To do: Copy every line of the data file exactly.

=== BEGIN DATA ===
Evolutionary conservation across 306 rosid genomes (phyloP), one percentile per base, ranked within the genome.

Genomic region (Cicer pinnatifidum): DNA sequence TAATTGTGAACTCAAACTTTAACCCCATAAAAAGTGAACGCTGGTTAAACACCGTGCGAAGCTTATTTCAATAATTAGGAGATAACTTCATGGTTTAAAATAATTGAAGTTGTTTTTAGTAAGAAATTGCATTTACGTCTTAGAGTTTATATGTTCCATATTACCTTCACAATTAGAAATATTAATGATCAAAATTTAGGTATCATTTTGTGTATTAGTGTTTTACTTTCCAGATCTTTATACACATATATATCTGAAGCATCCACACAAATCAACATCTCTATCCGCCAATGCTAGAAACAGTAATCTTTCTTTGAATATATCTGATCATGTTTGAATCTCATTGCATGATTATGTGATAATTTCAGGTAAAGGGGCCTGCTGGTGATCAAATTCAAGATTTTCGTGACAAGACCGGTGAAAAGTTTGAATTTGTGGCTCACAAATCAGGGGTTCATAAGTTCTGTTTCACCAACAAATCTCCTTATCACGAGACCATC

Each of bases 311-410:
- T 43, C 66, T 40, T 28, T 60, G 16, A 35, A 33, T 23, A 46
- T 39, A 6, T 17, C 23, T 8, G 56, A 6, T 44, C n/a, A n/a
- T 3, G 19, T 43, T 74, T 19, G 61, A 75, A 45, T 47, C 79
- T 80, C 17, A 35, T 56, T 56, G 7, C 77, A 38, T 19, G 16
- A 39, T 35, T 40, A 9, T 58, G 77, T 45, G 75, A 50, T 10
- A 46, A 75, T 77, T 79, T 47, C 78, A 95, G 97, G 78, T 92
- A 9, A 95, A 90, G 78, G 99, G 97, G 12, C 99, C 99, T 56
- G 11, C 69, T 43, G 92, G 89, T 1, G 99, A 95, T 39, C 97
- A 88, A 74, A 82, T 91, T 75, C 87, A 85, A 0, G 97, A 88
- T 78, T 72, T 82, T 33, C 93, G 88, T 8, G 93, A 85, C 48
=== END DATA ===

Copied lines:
Evolutionary conservation across 306 rosid genomes (phyloP), one percentile per base, ranked within the genome.

Genomic region (Cicer pinnatifidum): DNA sequence TAATTGTGAACTCAAACTTTAACCCCATAAAAAGTGAACGCTGGTTAAACACCGTGCGAAGCTTATTTCAATAATTAGGAGATAACTTCATGGTTTAAAATAATTGAAGTTGTTTTTAGTAAGAAATTGCATTTACGTCTTAGAGTTTATATGTTCCATATTACCTTCACAATTAGAAATATTAATGATCAAAATTTAGGTATCATTTTGTGTATTAGTGTTTTACTTTCCAGATCTTTATACACATATATATCTGAAGCATCCACACAAATCAACATCTCTATCCGCCAATGCTAGAAACAGTAATCTTTCTTTGAATATATCTGATCATGTTTGAATCTCATTGCATGATTATGTGATAATTTCAGGTAAAGGGGCCTGCTGGTGATCAAATTCAAGATTTTCGTGACAAGACCGGTGAAAAGTTTGAATTTGTGGCTCACAAATCAGGGGTTCATAAGTTCTGTTTCACCAACAAATCTCCTTATCACGAGACCATC

Each of bases 311-410:
- T 43, C 66, T 40, T 28, T 60, G 16, A 35, A 33, T 23, A 46
- T 39, A 6, T 17, C 23, T 8, G 56, A 6, T 44, C n/a, A n/a
- T 3, G 19, T 43, T 74, T 19, G 61, A 75, A 45, T 47, C 79
- T 80, C 17, A 35, T 56, T 56, G 7, C 77, A 38, T 19, G 16
- A 39, T 35, T 40, A 9, T 58, G 77, T 45, G 75, A 50, T 10
- A 46, A 75, T 77, T 79, T 47, C 78, A 95, G 97, G 78, T 92
- A 9, A 95, A 90, G 78, G 99, G 97, G 12, C 99, C 99, T 56
- G 11, C 69, T 43, G 92, G 89, T 1, G 99, A 95, T 39, C 97
- A 88, A 74, A 82, T 91, T 75, C 87, A 85, A 0, G 97, A 88
- T 78, T 72, T 82, T 33, C 93, G 88, T 8, G 93, A 85, C 48